A 36-year-old otherwise healthy white woman with a history of chronic sinusitis presented with progressive left facial pain and swelling of 5 months’ duration. Associated symptoms included epistaxis and left-sided epiphora. Prior to presentation, she had been treated as an outpatient with multiple rounds of oral antibiotics and steroids for presumed sinusitis without improvement. Social history included routine cocaine use 10 years ago. Physical examination demonstrated substantial erythema and edema of the left infraorbital region and left nasal sidewall and purulent nasal secretions (Figure 1A). Endoscopic nasal examination revealed substantial swelling of the left nasal vestibule completely obstructing the left naris, swelling of the left nasolacrimal duct orifice, nearly total septal perforation with areas of necrotic bone, and no identifiable intranasal landmarks except for a remnant of the left middle turbinate (Figure 1B). There was no cervical lymphadenopathy. Laboratory evaluation revealed a white blood cell count of 12 300/μL with normal neutrophil count; erythrocyte sedimentation rate of 83 mm/h; and a C-reactive protein level of 134 mg/L. (To convert white blood cells to ×109/L, multiply by 0.001; C-reactive protein to nanomoles per liter, multiply by 9.524.) A maxillofacial computed tomographic (CT) scan demonstrated cartilaginous and anterior osseous nasal septal perforation and left nasal and preseptal soft-tissue thickening with associated periosteal reaction of the nasal process of the maxilla.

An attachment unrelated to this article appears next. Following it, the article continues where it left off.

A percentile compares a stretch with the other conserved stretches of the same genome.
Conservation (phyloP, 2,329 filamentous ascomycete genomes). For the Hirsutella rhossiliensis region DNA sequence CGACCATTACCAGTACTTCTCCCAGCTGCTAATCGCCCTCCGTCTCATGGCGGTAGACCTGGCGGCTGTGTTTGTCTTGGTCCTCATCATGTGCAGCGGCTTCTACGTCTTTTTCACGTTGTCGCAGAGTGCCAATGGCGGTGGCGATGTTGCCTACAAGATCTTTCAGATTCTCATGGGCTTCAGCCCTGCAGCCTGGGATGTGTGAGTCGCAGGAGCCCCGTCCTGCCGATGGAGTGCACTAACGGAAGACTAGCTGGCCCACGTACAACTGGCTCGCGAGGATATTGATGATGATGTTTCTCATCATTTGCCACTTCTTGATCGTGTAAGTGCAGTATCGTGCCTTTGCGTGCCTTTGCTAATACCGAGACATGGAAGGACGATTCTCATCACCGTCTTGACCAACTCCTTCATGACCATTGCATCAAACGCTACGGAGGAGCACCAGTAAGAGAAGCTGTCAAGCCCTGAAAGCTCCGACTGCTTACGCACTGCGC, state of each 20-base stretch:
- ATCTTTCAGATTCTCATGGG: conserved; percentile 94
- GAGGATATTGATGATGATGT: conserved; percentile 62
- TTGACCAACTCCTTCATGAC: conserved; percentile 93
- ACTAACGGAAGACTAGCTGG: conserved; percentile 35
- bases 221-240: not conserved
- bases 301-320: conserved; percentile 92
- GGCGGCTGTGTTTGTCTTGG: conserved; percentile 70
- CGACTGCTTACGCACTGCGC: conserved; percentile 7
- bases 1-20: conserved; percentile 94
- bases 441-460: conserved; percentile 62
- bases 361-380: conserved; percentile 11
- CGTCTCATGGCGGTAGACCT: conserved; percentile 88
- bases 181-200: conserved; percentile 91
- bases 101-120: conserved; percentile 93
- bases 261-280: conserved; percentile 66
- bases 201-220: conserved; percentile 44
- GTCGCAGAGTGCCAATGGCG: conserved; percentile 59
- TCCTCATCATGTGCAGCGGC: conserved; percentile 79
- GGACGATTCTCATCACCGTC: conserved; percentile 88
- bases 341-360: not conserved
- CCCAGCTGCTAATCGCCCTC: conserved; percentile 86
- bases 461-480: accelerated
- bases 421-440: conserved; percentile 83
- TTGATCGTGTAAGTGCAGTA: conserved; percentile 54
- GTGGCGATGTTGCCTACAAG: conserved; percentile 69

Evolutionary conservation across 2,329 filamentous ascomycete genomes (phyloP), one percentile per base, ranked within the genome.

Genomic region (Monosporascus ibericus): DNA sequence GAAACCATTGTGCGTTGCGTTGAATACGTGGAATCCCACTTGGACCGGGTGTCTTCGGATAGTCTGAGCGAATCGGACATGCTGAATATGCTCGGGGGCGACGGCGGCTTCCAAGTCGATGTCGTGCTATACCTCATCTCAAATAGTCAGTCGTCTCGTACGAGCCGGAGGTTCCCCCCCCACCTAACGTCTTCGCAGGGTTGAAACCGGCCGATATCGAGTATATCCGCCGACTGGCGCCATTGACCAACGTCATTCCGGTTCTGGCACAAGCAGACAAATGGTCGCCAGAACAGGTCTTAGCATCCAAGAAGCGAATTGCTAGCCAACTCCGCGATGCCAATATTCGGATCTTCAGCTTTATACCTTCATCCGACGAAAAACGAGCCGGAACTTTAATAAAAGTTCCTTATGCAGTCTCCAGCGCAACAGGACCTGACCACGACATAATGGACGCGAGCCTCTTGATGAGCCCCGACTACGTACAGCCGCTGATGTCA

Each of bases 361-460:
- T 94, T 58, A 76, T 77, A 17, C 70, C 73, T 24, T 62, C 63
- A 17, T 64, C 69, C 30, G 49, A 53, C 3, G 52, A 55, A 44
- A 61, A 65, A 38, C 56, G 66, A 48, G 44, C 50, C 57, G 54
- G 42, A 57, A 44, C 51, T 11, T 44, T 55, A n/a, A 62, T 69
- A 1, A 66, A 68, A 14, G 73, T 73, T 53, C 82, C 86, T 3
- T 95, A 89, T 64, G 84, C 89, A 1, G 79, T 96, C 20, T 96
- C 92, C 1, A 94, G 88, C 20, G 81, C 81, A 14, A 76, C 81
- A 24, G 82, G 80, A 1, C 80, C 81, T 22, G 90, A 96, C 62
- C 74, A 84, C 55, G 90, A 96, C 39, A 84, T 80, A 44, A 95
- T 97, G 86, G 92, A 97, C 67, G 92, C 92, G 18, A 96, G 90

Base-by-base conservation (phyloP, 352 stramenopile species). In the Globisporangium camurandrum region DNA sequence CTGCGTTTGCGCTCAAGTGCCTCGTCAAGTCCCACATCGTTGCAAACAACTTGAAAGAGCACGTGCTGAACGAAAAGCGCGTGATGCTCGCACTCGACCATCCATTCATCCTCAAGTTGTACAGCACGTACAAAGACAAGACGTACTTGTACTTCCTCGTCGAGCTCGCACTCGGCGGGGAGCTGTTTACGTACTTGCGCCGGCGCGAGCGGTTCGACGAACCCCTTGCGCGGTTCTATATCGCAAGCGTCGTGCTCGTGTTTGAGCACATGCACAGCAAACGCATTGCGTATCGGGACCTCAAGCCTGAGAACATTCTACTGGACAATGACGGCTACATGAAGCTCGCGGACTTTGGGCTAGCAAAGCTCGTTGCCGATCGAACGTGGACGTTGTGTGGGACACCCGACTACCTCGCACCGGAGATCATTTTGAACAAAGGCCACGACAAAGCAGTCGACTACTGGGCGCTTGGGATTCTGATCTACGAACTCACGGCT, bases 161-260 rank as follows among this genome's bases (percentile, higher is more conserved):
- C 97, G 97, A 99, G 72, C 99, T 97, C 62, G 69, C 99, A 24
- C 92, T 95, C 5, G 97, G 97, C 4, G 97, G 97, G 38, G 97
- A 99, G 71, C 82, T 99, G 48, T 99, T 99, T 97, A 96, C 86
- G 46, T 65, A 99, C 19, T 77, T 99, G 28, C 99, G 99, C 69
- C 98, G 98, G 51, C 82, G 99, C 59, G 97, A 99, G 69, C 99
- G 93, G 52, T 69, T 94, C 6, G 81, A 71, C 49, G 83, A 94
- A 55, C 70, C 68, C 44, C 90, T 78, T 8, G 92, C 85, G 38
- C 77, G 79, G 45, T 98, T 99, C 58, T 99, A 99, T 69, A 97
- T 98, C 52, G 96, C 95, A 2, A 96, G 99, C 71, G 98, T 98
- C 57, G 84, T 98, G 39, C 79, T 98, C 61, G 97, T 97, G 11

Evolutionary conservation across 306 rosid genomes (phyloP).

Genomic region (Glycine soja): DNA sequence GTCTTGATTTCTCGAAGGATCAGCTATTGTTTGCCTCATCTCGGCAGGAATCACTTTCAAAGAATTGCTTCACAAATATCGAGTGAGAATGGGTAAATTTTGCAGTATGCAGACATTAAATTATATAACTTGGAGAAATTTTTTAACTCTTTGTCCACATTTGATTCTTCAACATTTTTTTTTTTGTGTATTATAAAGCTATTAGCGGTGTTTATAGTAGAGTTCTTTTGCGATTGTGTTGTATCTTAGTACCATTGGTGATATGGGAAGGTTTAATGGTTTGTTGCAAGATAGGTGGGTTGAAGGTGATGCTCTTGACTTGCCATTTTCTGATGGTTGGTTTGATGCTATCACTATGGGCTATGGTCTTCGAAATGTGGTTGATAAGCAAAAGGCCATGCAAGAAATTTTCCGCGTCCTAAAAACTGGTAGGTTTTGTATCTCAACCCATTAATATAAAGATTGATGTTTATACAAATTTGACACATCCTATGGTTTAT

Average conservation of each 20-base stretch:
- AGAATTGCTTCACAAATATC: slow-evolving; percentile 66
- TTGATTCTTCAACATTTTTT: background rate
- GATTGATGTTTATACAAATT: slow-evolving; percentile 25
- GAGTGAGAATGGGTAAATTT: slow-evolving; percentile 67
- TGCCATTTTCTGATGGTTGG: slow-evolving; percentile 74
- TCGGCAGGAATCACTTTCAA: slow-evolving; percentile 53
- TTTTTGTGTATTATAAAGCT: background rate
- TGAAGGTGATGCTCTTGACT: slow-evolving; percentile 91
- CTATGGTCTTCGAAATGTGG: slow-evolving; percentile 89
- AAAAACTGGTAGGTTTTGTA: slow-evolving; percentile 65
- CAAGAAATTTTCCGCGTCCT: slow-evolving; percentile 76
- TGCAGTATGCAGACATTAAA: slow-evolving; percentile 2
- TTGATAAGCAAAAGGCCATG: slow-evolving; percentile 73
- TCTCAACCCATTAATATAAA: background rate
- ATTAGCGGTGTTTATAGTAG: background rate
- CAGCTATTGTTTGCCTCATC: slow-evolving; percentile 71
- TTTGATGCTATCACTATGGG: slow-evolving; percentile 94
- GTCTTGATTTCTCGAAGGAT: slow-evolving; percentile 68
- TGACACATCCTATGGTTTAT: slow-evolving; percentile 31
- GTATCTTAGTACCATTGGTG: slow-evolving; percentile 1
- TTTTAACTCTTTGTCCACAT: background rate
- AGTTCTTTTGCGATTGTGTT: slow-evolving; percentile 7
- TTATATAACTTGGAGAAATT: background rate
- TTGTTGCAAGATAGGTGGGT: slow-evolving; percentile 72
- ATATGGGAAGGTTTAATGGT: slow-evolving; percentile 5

Lovin BD, Gitomer SA, Gallagher KK. Facial Cellulitis and Sinonasal Necrotizing Infection in a Middle-aged Woman. JAMA Otolaryngol Head Neck Surg. Published online April 18, 2019. doi:10.1001/jamaoto.2019.0333
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